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05-12-2006, 03:13 PM
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Originally Posted by jester099
Winning the cup is tough. It's not only talent, and grit, and everything. You can have the perfect team but fall short anyway... Truth is there are 30 contenders at the start of the season. And if you disagree with that statement, think about what chances you gave Carolina at the start of the season.

You have to get the good bounces from time to time.

Anygiven year, looking at the rosters at the start of the season, how many can tell who's going to win ? Nobody.

The Canucks are not a team I like particularly, but they had a very good team under Burke, and the GM put them in a position where they could win if they got the good bounces. They still have a very decent team, as I believe they were victim of injuries, unfortunate off-ice distraction and a very, very tough schedule. (8 games each against Colorado, Calgary and Edmonton is very tough... Even Min finished over .500)

In many of the last seasons, the west was very tough, with the Wings, the Stars, the Avs... Sometimes even those team didn't get through.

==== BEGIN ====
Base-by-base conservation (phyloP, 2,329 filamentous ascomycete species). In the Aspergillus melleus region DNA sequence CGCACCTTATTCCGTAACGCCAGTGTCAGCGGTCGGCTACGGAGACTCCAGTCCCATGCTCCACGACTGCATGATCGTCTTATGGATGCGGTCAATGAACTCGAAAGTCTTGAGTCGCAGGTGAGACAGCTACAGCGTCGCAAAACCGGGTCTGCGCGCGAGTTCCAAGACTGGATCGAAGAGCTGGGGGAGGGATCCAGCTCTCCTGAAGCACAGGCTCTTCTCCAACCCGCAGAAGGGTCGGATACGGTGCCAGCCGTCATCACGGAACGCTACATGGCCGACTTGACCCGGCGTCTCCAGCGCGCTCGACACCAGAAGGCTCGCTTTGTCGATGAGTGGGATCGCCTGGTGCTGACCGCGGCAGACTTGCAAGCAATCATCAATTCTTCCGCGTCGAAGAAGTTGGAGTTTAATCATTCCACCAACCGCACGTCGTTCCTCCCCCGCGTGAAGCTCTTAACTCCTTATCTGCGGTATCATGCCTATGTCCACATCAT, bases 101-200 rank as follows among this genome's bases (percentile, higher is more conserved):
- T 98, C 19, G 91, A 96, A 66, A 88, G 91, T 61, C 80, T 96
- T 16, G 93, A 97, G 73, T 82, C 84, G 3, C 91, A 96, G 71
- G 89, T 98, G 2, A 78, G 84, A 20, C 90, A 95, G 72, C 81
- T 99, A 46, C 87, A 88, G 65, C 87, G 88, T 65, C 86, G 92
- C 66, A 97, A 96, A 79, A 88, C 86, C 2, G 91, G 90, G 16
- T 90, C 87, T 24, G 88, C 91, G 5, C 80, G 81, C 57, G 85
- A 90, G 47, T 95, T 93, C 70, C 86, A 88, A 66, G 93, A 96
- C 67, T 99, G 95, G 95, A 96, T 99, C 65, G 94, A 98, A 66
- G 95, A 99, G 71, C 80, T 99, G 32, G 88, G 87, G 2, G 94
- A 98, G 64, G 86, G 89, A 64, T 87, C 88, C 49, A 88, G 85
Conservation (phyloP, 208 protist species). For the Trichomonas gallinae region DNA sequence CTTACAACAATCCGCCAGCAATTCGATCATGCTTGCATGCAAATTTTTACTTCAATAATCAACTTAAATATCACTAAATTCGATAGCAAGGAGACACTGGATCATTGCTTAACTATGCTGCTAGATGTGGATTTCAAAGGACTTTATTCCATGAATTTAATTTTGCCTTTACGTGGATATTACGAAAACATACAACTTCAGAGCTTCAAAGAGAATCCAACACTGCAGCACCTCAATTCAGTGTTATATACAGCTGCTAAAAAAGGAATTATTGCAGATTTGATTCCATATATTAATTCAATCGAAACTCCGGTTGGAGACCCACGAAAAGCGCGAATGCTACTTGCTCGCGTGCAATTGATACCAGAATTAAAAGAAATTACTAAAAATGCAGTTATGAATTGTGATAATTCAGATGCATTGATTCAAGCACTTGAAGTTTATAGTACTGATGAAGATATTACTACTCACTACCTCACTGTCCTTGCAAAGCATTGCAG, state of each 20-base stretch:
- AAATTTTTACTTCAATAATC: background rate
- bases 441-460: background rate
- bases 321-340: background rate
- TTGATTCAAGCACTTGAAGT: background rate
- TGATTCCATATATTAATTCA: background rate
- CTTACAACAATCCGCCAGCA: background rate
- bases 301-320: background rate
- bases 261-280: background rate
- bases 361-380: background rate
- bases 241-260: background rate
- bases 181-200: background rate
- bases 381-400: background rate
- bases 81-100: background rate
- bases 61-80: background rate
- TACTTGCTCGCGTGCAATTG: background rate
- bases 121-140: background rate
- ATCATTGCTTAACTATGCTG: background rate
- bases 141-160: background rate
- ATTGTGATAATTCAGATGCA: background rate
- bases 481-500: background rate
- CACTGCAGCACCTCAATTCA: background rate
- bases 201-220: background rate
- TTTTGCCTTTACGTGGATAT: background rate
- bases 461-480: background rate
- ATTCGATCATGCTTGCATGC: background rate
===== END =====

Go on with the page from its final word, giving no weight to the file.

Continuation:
I think every year, Burke put the 'nucks in a position where they could go all the way, and it's really the only thing a GM can do.
If you consider the job a GM does based on that, then Gainey has definately out performed Burke.

While Burke assembled a team that was seen as a favorite early in the season for a number of years, they never really did damage in the playoffs and it was obvious the core wasn't getting it done for them.

Gainey on the other hand, assembled a Dallas team that was not only an early season favorite almost every year, but would consistently battle long into the playoffs before winning in 99 and then making another finals appearance in '00.

Gainey took over in the early 90s, took his time developing the talent he already had and making shrewd deals for players he thought would be useful long term (Nieuwendyk, Zubov) and eventually his patience paid off and Dallas became a force.

When you look at Burke's situation, it appears that the success of his teams are in large part due to getting great value from unexpected places. Neither Naslund or Bertuzzi were expected to develop into the dominating forces they became, but at the same time you have to give Burke alot of credit for finding gold where everyone else saw coal. As is the case with Beauchemin and Selanne on Anaheim.

I think both Gainey and Burke both illustrate that you can acheive success by being conservative or by making bold moves, as long as you've got a brain and a knack for the game.

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